WASHINGTON — President Reagan and former Chief Justice Warren E. Burger, chairman of the Commission on the Bicentennial of the U.S. Constitution, will lead government officials and hundreds of thousands of Americans in Philadelphia Thursday in a festive commemoration of the 200th anniversary of the signing of the document.
The tribute in Philadelphia, site of the Constitutional Convention, is expected to be the highlight of a week of events planned in more than 1,800 communities around the country honoring the Constitution.
At the National Archives in Washington, where the charter is kept, an 87-hour vigil will begin today during which all four pages of the original document will be on display and available for public viewing. The document will be exhibited in a special shatter-resistant glass case installed for the occasion.
The rare day-and-night display has happened only once before--in 1976, for a 76-hour period to mark the nation's 200th anniversary.
Reagan, Burger and Vice President George Bush are scheduled to inaugurate the week of celebration in ceremonies on the steps of the Archives today. Chief Justice William H. Rehnquist, congressional leaders and military bands also will participate.
The Constitution's birthday party will include some unusual events. On Tuesday, ()the first of 200 U.S. Army runners will leave the Archives at 7:30 a.m. carrying a copy of the Constitution. Each will run a one-mile stretch before passing off the document to another runner until the Constitution reaches Fort Monroe, Va., a site chosen because it is 200 miles from Washington.
Wednesday, students and educators across the country will participate in the "Celebration of Citizenship," which is billed as the largest one-time national school program in history.
The hourlong, nationally televised program, which focuses on the rights and responsibilities under the Constitution and will be carried live on ABC-TV, will feature a ceremony (at 10 a.m. PDT) on the steps of the Capitol at which the President, Rehnquist, Senate Majority Leader Robert C. Byrd (D-W.Va.) and House Speaker Jim Wright (D-Tex.) will speak. Reagan will lead schoolchildren in reciting the Pledge of Allegiance and Burger will read the preamble of the Constitution.
Each school in the nation has been sent a specially developed curriculum kit for the occasion, and 110,000 public and private schools are expected to participate.
In a more traditional vein, a naturalization ceremony for about 30 new U.S. citizens will be held at the Archives shortly after the 87-hour vigil ends there Thursday. Former Democratic Rep. Barbara Jordan of Texas will speak.
The celebration in Philadelphia that day will begin with 35,000 marchers proceeding along a two-mile route from Independence Hall to the Philadelphia Museum of Art. The three-hour parade will include a re-enactment of the Grand Federal Procession two centuries ago that celebrated the signing of the document. Descendants of the original 39 signers of the Constitution will march in the procession.
'Parade of States'
The event will feature a 40-foot float resembling a parchment scroll and a "parade of the states," with each represented by a small float displaying its flag, seal and motto. Costumed town-criers, Colonial militia and pony-express riders will be stationed along the route.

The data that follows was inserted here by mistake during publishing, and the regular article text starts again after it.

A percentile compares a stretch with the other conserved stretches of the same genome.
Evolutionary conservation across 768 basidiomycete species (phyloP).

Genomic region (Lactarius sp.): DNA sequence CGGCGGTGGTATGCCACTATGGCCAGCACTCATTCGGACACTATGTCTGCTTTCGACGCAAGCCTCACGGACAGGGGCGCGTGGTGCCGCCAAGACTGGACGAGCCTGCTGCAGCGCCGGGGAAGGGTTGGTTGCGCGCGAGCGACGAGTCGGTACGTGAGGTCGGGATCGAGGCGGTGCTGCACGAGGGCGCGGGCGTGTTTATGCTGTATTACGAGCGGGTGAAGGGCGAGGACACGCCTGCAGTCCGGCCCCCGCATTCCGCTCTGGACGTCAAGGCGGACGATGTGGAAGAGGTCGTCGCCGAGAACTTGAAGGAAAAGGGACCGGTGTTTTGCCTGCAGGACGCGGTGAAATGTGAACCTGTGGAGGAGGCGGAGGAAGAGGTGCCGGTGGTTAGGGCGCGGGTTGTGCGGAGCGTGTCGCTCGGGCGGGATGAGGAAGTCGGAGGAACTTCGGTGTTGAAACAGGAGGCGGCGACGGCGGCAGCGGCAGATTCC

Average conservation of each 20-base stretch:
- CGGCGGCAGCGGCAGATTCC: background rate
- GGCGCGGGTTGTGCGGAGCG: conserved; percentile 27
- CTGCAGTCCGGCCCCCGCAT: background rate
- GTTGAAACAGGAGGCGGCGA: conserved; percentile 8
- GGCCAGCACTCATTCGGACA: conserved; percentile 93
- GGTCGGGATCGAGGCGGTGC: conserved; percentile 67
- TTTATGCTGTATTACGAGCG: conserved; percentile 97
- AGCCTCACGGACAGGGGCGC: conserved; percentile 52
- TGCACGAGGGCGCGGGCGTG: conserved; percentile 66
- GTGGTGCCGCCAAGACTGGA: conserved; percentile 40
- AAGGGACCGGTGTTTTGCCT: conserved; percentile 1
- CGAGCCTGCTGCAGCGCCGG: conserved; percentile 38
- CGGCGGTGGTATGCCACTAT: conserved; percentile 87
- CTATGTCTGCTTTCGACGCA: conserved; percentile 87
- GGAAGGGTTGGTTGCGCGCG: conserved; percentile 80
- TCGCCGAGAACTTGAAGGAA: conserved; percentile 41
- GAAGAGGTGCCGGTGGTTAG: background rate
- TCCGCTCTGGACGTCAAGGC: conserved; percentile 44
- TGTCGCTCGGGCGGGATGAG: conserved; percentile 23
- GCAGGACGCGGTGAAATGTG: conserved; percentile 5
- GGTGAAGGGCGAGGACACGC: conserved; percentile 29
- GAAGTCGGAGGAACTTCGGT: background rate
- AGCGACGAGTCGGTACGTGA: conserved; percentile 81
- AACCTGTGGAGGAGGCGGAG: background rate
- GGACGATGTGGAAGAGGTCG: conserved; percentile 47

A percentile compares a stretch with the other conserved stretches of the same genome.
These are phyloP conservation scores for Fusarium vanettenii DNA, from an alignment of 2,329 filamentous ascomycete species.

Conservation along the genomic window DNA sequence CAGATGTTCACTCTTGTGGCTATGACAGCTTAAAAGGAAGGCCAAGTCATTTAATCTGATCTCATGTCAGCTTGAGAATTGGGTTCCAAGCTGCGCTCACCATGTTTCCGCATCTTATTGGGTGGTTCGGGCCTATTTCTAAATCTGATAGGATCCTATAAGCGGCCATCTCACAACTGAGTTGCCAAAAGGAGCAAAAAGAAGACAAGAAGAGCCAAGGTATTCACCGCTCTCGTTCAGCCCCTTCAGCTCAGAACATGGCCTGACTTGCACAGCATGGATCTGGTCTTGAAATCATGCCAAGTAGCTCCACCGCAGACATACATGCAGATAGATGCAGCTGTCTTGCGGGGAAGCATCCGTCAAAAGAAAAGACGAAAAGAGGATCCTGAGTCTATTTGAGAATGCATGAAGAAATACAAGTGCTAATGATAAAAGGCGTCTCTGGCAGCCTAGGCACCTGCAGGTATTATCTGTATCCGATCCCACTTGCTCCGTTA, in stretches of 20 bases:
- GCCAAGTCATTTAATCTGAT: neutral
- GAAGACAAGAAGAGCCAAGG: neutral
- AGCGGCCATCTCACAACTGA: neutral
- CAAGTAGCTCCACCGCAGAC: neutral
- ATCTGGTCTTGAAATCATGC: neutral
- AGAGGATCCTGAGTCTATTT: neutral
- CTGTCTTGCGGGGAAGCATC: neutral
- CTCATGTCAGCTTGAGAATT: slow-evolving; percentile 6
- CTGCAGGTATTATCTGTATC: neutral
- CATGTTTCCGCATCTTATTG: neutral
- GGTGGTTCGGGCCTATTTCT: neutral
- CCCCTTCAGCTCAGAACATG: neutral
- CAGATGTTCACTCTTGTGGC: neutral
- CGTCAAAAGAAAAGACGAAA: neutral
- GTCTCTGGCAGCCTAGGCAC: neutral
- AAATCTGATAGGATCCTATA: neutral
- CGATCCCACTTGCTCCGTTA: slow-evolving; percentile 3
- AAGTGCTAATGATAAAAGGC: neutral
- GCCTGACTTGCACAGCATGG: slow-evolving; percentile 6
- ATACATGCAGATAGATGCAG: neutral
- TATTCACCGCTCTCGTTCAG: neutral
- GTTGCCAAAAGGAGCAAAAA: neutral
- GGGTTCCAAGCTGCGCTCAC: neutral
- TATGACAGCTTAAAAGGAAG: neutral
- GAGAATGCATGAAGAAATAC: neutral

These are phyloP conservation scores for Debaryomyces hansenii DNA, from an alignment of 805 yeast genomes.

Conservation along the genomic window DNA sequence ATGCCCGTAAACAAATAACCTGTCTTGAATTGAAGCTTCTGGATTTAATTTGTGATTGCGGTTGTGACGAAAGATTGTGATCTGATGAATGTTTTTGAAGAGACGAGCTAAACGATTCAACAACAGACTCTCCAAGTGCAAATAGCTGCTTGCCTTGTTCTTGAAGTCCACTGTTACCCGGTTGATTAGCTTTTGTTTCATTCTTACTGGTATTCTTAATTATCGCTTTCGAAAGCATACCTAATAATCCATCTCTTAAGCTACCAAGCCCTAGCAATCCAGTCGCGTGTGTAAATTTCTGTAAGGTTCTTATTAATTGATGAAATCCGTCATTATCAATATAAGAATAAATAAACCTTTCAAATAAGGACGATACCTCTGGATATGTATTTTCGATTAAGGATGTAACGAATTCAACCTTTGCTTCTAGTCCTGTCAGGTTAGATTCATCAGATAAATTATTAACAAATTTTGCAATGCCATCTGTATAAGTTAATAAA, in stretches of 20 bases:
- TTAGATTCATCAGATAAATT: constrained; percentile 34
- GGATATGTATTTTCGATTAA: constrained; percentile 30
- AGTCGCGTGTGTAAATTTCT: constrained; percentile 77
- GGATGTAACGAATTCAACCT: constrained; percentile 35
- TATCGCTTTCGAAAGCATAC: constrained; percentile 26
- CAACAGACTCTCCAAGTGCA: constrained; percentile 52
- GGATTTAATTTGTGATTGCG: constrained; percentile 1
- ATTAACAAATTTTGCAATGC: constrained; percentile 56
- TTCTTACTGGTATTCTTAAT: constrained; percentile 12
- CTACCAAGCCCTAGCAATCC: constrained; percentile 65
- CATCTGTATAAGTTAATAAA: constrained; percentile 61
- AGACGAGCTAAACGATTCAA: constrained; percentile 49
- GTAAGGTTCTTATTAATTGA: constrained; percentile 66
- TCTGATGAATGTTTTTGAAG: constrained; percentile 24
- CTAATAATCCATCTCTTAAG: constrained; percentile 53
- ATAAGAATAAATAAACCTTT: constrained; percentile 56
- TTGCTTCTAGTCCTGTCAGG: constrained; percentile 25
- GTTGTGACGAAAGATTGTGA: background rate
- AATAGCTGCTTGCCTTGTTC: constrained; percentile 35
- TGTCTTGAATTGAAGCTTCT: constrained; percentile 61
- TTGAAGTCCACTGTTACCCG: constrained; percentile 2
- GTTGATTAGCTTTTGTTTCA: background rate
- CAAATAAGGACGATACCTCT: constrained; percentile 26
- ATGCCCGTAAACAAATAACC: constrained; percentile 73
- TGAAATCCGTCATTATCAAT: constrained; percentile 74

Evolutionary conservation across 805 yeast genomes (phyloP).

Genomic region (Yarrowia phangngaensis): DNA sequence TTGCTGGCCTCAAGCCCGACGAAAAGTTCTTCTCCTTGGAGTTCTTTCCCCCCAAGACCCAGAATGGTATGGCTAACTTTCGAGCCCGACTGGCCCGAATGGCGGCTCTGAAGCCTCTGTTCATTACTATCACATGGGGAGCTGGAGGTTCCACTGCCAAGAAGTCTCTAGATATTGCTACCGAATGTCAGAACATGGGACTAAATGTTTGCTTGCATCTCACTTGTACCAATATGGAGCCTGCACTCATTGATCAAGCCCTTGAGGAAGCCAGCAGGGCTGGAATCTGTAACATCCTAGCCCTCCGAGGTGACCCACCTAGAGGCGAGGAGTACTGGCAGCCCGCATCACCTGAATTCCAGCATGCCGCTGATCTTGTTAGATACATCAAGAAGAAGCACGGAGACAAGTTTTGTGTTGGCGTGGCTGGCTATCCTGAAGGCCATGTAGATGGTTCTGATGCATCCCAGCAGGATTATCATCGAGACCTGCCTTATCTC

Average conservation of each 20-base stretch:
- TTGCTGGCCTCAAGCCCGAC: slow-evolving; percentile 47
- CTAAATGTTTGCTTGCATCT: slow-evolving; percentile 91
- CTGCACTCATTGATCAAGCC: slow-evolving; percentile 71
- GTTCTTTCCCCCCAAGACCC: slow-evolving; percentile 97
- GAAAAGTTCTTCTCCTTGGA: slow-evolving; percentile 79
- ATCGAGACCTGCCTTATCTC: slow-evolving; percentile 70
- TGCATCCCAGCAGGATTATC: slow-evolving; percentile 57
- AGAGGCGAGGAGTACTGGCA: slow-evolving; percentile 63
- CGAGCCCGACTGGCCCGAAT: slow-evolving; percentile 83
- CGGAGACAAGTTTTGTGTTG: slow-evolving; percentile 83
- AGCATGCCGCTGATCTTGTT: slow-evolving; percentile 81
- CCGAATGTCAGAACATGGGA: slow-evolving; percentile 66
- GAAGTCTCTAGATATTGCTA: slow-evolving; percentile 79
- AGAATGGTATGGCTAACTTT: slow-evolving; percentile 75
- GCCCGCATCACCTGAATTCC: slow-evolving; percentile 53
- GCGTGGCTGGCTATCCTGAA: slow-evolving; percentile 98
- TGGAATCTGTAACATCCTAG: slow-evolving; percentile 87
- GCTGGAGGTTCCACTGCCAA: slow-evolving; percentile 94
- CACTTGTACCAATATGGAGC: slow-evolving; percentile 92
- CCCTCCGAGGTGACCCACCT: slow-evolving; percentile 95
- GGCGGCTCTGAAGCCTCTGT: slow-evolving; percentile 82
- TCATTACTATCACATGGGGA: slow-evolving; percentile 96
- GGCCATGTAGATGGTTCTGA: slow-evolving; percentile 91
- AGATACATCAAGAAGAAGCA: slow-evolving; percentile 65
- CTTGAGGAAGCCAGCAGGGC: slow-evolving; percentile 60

The parade will pause when Reagan delivers a nationally televised address from Independence Hall. Later, Burger will preside at ceremonies in the bell tower of the hall, ringing the Centennial Bell to lead the nation in a synchronized tribute called "Bells Across America."
That city's events will be capped by a black-tie gala in the Philadelphia Civic Center for 7,000 guests and a fireworks display at Penn's Landing on the Delaware River.
While Philadelphia honors its role in the Constitution's creation, other ceremonies, large and small, will be held across the nation. There will be hundreds of reenactments of the signing of the document as well as public readings of the preamble.
Norwalk, Conn., is planning to combine a constitutional celebration with its annual oyster festival on the waterfront this weekend. The chief attraction will be a parade of tall ships.
In Warsaw, N.Y., and Helena, Mont., residents will gather to sign replicas of the Constitution.
Southampton, N.Y., will display a large, 19th-Century American flag and Skowhegan, Me., will hold a candlelight parade.
Boston will be the site Thursday of a naturalization service for 100 new citizens, held aboard the U.S.S. Constitution. The 190-year-old warship nicknamed "Old Ironsides" saw duty in the War of 1812 and is the oldest commissioned vessel in the U.S. Navy.
New Orleans is planning a day of activities next Sunday, starting with a commemorative Mass at the St. Louis Cathedral, the oldest cathedral in use in the nation.
In Chicago, a bicentennial ceremony will be held at Comiskey Park just before a White Sox baseball game on Thursday. The tribute will include a dramatic reading of the preamble, a 21-gun salute and the release of 200 white doves.
In Madison, Minn., city fathers believe the celebration need not be strictly serious. Residents are planning a fair today at which the town's unusual "mascot," a 24-foot-long fiberglass codfish named "Lou T. Fisk," will be given a grand send-off for a journey to Philadelphia. City Administrator Stephen Townley said the giant fish replica was named for "lutefisk," a codfish dish eaten by early Scandinavian immigrants in the area.
After its four-day trip, Lou T. Fisk will be on display at Penn's Landing on the Delaware River.